Around 1/3 of all college students will transfer schools at some point in their college career, most likely in their second year.

When a student transfers schools, credits already earned don’t always come with them. This prolongs the number of years it takes to complete a four-year degree because students must retake classes and can become stuck in general courses well into their college careers.

Over half of all students enrolled in four-year degree programs in the United States take over six years to complete their programs. This is due to financial pressures, including the high cost of tuition and challenges that come with balancing work and school. This is also due to problems that come with transferring schools. When a student transfers, the credits already paid for and taken don’t necessarily transfer too. Students are forced to spend extra semesters retaking classes they’ve already passed, which is a waste of time and money and can demoralize students to the point of dropping out altogether.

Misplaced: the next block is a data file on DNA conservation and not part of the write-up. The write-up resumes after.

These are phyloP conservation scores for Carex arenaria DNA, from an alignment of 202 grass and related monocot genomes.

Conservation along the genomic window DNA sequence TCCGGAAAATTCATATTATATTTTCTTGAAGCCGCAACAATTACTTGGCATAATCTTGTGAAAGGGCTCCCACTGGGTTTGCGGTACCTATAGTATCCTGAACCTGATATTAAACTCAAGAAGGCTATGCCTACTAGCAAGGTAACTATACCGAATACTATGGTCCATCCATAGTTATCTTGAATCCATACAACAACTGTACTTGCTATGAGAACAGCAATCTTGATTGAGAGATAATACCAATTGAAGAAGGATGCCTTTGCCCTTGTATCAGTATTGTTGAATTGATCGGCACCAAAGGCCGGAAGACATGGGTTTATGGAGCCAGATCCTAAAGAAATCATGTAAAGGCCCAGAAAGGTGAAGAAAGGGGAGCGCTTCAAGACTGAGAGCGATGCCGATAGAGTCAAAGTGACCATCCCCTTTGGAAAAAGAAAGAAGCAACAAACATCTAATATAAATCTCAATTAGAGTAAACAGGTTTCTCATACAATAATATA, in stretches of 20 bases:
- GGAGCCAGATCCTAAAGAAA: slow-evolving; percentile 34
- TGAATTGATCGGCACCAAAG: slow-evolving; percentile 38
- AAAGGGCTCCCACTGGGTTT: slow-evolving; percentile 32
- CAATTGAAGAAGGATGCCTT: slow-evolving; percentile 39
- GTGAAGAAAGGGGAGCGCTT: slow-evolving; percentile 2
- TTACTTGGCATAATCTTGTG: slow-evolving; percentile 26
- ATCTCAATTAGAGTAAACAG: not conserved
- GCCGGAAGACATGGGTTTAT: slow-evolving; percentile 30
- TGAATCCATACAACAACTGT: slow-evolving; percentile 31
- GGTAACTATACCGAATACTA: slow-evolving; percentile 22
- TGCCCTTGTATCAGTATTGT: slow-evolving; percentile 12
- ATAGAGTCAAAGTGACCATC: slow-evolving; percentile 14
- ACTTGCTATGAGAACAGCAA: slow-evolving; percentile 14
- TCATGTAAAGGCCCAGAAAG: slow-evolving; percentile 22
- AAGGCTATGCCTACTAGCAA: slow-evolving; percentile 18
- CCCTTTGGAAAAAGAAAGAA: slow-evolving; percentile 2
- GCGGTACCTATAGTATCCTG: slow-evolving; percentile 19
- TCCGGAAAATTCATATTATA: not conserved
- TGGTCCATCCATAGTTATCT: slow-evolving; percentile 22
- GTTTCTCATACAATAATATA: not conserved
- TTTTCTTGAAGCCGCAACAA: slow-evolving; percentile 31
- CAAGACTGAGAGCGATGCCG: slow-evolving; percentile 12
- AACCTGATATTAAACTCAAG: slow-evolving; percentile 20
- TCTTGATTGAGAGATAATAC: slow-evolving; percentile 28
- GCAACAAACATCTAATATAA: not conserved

If you are transferring schools this semester, or if you are returning to college with some education already completed, you are likely to find yourself in this situation. Talk with your guidance counselor about your options. Many schools accept CLEP exams which are inexpensive and can help you test out of remedial or general courses you have already taken. If you have work experience or credits in a particular field, they can also be evaluated to meet academic requirements for college credits completed.

At TheCareerPeople, we work with students of all academic paths, including those outside of the classroom. There are more ways to get college credit and avoid having to retake courses than you think. Save time, money, and morale this next semester. You may be closer to completing your degree than you think. Before you enroll this next term, visit for a free consultation.


Tags: , , , , , ,